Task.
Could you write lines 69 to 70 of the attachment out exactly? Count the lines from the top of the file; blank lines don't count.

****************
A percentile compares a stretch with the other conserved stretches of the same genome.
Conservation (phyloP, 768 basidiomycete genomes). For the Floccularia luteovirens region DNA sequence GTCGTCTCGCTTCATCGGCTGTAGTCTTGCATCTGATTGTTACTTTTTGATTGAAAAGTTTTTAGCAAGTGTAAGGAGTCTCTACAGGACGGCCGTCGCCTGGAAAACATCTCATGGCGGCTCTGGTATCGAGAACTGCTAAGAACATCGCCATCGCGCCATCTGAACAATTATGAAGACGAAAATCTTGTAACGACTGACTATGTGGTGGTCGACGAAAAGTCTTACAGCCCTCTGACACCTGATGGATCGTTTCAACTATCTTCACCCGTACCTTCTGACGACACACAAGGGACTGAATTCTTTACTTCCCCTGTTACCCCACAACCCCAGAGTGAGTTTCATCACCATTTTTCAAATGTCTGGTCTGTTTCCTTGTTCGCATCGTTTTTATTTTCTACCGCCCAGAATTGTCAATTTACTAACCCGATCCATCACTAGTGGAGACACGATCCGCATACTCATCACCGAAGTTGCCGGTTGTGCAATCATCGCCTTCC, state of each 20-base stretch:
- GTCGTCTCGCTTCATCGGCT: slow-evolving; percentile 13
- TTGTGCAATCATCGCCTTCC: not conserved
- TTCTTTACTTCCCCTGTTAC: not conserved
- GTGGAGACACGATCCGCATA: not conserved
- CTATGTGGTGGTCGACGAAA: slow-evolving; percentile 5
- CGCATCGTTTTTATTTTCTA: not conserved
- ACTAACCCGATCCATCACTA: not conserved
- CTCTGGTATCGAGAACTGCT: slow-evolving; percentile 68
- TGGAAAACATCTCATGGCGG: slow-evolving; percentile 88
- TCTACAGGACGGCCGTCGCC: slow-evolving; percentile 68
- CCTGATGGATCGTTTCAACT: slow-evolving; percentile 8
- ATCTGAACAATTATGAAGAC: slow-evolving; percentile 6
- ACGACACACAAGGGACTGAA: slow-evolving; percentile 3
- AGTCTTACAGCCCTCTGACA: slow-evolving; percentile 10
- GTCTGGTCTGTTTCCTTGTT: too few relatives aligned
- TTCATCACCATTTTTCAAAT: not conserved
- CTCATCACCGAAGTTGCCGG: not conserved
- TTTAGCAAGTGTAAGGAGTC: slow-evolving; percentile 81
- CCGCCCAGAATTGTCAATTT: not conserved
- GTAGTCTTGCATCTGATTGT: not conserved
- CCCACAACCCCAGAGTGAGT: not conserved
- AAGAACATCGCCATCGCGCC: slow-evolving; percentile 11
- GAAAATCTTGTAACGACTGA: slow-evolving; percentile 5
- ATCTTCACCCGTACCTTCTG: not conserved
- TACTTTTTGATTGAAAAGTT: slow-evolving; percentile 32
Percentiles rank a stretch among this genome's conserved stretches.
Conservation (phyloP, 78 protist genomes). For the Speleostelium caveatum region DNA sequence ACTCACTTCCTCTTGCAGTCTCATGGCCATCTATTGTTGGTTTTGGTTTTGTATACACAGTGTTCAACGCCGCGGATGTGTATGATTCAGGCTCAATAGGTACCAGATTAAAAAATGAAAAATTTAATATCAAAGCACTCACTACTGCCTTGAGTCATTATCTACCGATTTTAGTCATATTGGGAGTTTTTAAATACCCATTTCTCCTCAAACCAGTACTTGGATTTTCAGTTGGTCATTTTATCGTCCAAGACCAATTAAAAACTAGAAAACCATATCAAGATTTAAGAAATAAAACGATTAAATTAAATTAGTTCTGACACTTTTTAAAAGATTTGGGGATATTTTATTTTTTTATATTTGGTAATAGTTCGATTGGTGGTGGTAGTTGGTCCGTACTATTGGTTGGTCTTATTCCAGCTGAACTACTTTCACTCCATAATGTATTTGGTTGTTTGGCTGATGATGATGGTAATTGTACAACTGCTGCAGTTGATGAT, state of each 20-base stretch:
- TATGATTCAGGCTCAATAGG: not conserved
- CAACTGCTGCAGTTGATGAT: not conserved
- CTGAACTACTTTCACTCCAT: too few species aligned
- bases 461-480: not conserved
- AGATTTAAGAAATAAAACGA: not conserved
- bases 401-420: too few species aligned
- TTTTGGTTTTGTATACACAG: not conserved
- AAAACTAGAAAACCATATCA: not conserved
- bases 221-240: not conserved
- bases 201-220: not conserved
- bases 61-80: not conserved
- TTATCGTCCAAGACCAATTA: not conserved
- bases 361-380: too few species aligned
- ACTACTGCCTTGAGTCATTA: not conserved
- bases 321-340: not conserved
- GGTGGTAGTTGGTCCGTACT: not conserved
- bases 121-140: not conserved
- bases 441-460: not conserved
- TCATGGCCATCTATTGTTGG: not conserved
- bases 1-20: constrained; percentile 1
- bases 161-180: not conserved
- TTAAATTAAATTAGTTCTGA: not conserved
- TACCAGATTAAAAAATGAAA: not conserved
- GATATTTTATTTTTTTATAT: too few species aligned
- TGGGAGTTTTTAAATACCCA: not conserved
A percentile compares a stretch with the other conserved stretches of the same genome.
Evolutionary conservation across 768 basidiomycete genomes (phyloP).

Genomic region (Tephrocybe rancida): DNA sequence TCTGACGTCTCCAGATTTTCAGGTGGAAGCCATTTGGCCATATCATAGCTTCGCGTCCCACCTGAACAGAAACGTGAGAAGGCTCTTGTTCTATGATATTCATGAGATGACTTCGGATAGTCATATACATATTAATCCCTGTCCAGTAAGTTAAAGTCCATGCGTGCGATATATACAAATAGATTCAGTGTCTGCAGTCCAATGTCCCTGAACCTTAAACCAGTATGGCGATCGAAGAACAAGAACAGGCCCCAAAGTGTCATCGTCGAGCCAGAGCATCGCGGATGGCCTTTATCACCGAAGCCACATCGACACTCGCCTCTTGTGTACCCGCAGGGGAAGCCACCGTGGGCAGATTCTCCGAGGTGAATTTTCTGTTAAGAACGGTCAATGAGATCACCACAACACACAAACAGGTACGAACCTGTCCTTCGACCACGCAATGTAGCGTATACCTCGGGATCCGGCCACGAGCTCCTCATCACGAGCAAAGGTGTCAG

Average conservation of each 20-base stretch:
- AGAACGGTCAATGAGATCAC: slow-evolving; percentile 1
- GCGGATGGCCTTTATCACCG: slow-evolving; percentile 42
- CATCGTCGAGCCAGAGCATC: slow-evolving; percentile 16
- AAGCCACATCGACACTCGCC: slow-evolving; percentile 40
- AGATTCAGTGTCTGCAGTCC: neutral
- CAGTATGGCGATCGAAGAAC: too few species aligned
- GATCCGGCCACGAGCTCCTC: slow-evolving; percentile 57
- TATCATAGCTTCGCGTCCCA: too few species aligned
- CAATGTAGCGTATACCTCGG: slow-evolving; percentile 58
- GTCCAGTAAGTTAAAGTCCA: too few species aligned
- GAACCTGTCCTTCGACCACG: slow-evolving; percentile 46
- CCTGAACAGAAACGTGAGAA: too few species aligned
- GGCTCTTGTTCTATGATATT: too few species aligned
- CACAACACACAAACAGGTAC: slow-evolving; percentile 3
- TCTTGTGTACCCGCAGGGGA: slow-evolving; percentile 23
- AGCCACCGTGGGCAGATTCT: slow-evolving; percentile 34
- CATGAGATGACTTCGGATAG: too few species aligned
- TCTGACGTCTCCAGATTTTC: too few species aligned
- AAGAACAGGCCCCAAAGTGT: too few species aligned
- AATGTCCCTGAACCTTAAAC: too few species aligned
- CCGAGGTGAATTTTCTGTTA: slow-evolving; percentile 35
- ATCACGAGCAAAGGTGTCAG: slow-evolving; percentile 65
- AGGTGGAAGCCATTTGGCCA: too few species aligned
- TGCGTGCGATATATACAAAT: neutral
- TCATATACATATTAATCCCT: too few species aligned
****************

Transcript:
- GAACCTGTCCTTCGACCACG: slow-evolving; percentile 46
- CCTGAACAGAAACGTGAGAA: too few species aligned